As fewer couples choose to tie the knot, it’s clear that marriage is no longer widely seen as the be-all-and-end-all to a relationship.
Instead, many couples are opting for the “cohabitation” route – as sexy as that sounds.
Figures from insurance giant Zurich estimate that there are more than 400,000 cohabiting families in London alone. But unfortunately, many financial rules are geared towards the legalities of marriage, meaning cohabitees can end up being financially left out in the cold.
Putting the right financial plan in place is – if anything – more important for cohabitees, warns Zurich’s Peter Hamilton. So if you have no plans to tie the knot, there are several things you and your partner should consider to make sure you don’t suffer financially.
Agree in case you disagree
It’s worth drawing up a cohabitation agreement which sets out what each partner has contributed to the household finances, and how assets would be divided if you decide to separate.
This is particularly important if you live in a property that your partner owns and you contribute to the mortgage payments – because without an agreement, you might have no right to your share of the property if the relationship breaks down.
Til death do us part
Hamilton says it’s important not to ditch income protection along with the marriage ceremony.
Figures from Zurich indicate that 87 per cent of unmarried couples who live together in London don’t have some form of life insurance cover – which is the sum of money paid out after death, or if someone becomes too ill or injured to work.
Hamilton says it can be all too easy to overlook life insurance without the legal “nudges” that come hand in hand with getting married. “It’s the point at which a couple assess their partnership in a long term, practical way and begin to consider wealth management and legacy planning,” he says.
“If the unthinkable were to happen to the main breadwinner in the family, the emotional strain this brings would be made all the more challenging if there is no legal document directing cover to the intended beneficiaries.”
But even if you’re not the breadwinner, life insurance ensures something is left behind to cover any lasting debts and funeral costs.
If you’re married, you can claim a state pension based on your spouse’s national insurance (NI) record and inherit part of their state pension when they die.
But former pensions minister Steve Webb points out that the NI system is based around legal marriage rather than cohabitation, meaning unmarried couples are not entitled to their partner’s state pension if they die.
Webb, who is now policy director at Royal London, also points out that means-tested benefits, such as pension credit, are affected by the income of the whole household.
This means that if someone moves in with you, your means-tested benefits are likely to go down, even if they are not married to you.
With company schemes, you will often be asked to specify who you want to receive any pension or lump sum if you die.
While this process is relatively straightforward for married couples, some schemes have special rules for cohabitees, such as a requirement that you have lived together for a minimum period of time.
Webb says it’s well worth contacting the provider of your scheme to find out where you stand.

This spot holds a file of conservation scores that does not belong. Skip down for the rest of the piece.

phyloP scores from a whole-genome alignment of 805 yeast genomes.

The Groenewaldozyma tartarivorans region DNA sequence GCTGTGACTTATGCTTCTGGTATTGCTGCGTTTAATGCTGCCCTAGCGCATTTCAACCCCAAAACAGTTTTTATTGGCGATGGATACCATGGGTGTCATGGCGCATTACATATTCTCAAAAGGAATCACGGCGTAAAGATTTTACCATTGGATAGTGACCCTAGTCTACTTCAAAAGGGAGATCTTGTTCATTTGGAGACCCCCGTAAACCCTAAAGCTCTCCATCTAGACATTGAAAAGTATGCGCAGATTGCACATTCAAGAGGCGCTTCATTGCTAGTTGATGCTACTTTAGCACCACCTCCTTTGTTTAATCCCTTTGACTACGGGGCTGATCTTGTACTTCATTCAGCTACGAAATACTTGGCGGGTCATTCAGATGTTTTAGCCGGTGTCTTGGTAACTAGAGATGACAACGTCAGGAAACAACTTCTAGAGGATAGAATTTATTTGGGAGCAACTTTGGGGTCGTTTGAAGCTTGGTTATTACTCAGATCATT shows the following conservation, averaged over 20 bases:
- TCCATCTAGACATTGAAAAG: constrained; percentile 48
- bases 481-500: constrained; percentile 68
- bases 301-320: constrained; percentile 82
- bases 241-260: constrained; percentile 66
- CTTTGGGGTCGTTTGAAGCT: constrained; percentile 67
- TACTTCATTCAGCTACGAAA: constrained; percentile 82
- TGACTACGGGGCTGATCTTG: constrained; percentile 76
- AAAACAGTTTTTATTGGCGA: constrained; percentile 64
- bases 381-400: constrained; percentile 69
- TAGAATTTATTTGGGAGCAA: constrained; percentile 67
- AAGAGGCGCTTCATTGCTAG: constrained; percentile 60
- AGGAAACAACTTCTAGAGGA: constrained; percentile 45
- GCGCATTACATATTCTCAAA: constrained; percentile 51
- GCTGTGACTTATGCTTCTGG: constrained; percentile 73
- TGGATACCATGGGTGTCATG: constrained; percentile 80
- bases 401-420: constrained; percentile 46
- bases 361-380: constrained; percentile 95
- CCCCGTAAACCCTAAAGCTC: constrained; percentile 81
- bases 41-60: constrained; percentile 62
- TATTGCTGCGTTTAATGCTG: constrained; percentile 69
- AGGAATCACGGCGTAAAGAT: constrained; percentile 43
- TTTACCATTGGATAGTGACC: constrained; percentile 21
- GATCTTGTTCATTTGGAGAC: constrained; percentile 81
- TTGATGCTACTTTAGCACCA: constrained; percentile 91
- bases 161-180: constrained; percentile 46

Be will-ing to prepare for the worst
Just because you haven’t formally promised to stay together until you die, doesn’t mean you won’t.
But if you cohabit, you don’t automatically inherit your partner’s estate if your partner passes away, making it even more imperative that you have wills in place.
Without a will, the estate will be subject to the rules of intestacy, which determine how the deceased’s assets are divided.
It’s also wise to make sure you both discuss what’s in your will and know where they are kept, so that your and your partner’s wishes are carried out in the way you’d like.
Watch out for the tax trap
Usually you won’t have to pay inheritance tax (IHT) if the value of your estate is below the £325,000 threshold.
But while married couples (or those in civil partnerships) can merge their tax-free allowances so that the surviving spouse doesn’t have to foot a huge IHT bill, this isn’t the case for those who haven’t tied the knot.
Unmarried couples need to be careful with this tax position and make sure they have wills in place, says Keith Churchouse, director of advice firm Chapters Financial.
A will won’t make you immune from IHT, but it will reduce the risk of assets being taxed twice by becoming part of the surviving partner’s estate.
Churchouse says: “if you have any doubts, get some advice from a legal professional – there’s no such thing as a ‘common law’ marriage.”
There are various ways you can mitigate against IHT by distributing the estate for tax purposes, but it usually requires careful tax planning with the help of a financial adviser.
It’s sensible to have a mutual financial plan in place, using both income tax personal allowances and basic rate tax bands, says Churchouse.
“These allowances have the potential to increase household income if shared correctly.”
The financial adviser also says couples should keep their eyes peeled to this year’s Budget on 22 November to make sure they are aware of tax changes that might emerge. “There are always plenty of examples of how households can be affected positively or negatively, so check your position carefully.”
Of course, all the rules are subject to change, particularly as the Cohabitation Rights Bill is currently being debated in parliament.
But if you’re a cohabiting couple and you don’t want to get hitched, just make sure you take the necessary steps to ensure protection is there if it’s ever needed.
At the very least, it should bring you both peace of mind.